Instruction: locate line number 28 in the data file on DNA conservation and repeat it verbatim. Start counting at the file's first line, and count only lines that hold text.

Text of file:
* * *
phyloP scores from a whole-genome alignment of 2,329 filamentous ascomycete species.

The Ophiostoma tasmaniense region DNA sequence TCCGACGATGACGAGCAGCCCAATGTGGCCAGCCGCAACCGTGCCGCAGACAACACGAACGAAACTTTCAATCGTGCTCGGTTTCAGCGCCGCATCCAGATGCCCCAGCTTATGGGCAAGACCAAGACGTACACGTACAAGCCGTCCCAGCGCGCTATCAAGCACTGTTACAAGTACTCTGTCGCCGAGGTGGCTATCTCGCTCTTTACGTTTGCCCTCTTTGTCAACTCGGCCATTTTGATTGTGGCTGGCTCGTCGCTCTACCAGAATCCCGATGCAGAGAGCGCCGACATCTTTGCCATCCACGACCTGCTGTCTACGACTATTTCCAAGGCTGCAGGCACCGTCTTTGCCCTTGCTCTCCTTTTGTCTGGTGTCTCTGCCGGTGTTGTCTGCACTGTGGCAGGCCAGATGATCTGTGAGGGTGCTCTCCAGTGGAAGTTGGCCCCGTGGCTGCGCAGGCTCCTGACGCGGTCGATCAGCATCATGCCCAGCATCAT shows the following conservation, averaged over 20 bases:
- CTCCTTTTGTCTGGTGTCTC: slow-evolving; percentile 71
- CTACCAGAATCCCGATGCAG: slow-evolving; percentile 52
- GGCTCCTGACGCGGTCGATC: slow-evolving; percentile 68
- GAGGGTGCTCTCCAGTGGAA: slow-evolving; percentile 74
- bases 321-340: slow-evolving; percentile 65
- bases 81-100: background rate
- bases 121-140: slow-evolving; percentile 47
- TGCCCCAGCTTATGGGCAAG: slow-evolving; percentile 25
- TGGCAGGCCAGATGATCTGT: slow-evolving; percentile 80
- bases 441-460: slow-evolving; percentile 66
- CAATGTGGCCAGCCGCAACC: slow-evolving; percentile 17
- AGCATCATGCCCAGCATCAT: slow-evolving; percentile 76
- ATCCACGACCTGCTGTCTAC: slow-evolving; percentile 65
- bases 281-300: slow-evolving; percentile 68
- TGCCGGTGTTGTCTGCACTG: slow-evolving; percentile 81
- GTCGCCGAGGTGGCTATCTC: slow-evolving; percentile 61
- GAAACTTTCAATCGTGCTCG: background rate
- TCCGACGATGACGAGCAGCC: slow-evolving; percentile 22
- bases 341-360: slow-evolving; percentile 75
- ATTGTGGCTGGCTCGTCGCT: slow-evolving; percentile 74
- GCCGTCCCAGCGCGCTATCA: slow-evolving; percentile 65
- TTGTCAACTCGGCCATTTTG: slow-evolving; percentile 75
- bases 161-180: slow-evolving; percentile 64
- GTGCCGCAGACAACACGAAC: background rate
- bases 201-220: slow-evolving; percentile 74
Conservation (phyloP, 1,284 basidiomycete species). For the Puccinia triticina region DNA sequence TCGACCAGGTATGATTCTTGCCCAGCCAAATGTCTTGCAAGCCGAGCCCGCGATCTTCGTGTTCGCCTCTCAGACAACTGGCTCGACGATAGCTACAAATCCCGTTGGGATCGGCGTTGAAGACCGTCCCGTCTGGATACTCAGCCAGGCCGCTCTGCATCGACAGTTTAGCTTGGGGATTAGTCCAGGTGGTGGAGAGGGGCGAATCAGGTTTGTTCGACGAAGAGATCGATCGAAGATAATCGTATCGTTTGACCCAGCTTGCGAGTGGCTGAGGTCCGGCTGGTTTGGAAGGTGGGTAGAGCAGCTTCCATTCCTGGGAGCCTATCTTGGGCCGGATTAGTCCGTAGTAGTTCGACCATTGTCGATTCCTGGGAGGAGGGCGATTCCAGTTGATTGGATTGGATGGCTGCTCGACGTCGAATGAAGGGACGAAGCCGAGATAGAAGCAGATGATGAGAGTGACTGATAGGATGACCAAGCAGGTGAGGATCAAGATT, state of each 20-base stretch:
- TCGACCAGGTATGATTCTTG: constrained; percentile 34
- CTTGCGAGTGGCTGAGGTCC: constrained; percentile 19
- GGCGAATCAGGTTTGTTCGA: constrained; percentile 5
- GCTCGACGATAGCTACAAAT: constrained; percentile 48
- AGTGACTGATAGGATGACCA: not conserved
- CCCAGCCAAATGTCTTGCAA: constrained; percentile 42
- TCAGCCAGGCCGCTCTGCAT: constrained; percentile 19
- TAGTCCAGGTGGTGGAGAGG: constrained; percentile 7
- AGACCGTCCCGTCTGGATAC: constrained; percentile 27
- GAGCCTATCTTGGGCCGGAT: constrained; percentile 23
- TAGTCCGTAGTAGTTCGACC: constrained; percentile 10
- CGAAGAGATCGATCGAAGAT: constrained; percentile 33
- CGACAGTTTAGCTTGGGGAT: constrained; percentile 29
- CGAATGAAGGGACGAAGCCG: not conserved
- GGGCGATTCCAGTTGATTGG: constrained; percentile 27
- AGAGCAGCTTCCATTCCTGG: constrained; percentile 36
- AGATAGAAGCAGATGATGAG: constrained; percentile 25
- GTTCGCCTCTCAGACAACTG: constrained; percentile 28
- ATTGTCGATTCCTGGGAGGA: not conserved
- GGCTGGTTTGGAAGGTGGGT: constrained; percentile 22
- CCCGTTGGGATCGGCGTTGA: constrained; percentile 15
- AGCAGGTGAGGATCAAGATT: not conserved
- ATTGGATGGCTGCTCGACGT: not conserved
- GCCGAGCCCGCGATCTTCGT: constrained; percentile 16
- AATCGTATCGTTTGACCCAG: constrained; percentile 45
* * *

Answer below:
Conservation (phyloP, 1,284 basidiomycete species). For the Puccinia triticina region DNA sequence TCGACCAGGTATGATTCTTGCCCAGCCAAATGTCTTGCAAGCCGAGCCCGCGATCTTCGTGTTCGCCTCTCAGACAACTGGCTCGACGATAGCTACAAATCCCGTTGGGATCGGCGTTGAAGACCGTCCCGTCTGGATACTCAGCCAGGCCGCTCTGCATCGACAGTTTAGCTTGGGGATTAGTCCAGGTGGTGGAGAGGGGCGAATCAGGTTTGTTCGACGAAGAGATCGATCGAAGATAATCGTATCGTTTGACCCAGCTTGCGAGTGGCTGAGGTCCGGCTGGTTTGGAAGGTGGGTAGAGCAGCTTCCATTCCTGGGAGCCTATCTTGGGCCGGATTAGTCCGTAGTAGTTCGACCATTGTCGATTCCTGGGAGGAGGGCGATTCCAGTTGATTGGATTGGATGGCTGCTCGACGTCGAATGAAGGGACGAAGCCGAGATAGAAGCAGATGATGAGAGTGACTGATAGGATGACCAAGCAGGTGAGGATCAAGATT, state of each 20-base stretch: